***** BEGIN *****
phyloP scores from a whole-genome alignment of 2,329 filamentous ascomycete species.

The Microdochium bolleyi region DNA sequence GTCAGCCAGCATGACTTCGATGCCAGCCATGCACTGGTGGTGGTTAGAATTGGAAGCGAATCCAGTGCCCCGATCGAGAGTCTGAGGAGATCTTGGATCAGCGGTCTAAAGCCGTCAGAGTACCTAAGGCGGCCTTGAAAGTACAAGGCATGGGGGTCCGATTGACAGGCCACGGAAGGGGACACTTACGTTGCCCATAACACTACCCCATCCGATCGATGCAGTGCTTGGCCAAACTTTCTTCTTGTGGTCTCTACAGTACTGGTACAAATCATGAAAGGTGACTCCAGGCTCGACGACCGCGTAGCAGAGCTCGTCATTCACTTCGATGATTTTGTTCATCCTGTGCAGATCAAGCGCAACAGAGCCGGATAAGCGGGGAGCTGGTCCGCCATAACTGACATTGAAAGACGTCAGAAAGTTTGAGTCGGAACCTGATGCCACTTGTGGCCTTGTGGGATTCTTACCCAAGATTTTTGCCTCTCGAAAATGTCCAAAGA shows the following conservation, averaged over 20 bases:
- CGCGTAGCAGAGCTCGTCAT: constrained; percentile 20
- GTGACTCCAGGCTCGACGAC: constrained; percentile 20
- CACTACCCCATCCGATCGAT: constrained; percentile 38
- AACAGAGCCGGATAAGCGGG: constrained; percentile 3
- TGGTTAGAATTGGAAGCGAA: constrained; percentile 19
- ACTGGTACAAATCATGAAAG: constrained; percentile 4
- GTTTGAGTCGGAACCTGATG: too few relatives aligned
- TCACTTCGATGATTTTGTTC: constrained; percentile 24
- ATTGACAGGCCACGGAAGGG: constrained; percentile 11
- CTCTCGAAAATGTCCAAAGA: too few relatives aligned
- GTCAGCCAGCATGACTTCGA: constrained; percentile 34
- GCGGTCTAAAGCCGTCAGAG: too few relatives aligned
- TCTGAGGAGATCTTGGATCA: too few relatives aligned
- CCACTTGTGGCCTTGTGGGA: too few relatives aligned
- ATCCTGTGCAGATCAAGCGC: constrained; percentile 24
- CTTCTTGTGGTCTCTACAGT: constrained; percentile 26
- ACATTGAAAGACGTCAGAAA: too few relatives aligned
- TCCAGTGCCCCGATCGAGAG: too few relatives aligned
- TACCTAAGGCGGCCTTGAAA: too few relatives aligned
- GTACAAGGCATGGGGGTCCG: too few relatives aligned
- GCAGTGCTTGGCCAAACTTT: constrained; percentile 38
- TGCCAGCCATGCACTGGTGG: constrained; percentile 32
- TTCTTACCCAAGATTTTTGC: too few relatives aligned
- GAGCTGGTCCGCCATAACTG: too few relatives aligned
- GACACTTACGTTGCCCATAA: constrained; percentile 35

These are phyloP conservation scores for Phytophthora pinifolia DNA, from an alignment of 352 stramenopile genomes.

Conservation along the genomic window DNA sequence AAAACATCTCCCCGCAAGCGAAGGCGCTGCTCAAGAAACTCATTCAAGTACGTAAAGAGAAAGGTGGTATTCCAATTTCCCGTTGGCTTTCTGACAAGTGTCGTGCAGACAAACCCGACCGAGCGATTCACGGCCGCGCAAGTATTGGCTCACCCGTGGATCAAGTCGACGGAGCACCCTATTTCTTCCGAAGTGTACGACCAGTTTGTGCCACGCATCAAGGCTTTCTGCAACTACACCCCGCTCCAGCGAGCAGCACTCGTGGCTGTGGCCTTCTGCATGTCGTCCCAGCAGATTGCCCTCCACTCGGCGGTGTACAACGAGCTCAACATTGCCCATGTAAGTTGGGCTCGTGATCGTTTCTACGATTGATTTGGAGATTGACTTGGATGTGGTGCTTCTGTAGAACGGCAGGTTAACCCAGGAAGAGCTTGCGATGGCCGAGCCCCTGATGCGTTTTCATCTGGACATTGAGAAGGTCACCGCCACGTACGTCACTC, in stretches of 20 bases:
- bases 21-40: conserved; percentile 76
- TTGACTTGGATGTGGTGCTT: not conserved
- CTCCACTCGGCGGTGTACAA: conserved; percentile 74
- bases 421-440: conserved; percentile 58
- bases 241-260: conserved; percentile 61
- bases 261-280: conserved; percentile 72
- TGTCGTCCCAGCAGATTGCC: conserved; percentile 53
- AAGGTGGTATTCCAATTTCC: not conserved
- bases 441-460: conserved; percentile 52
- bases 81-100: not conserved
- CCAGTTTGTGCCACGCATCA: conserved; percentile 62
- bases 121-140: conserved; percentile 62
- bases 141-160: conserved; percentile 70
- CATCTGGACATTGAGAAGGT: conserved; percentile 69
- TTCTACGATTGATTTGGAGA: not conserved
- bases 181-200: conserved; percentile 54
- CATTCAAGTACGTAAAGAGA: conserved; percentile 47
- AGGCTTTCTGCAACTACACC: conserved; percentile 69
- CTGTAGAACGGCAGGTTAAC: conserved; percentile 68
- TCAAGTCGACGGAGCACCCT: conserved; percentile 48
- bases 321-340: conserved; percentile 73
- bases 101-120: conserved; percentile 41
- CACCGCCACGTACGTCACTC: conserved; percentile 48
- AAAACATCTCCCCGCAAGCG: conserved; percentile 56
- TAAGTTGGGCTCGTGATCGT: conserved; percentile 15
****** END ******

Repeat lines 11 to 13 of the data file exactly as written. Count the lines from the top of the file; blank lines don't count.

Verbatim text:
- ATTGACAGGCCACGGAAGGG: constrained; percentile 11
- CTCTCGAAAATGTCCAAAGA: too few relatives aligned
- GTCAGCCAGCATGACTTCGA: constrained; percentile 34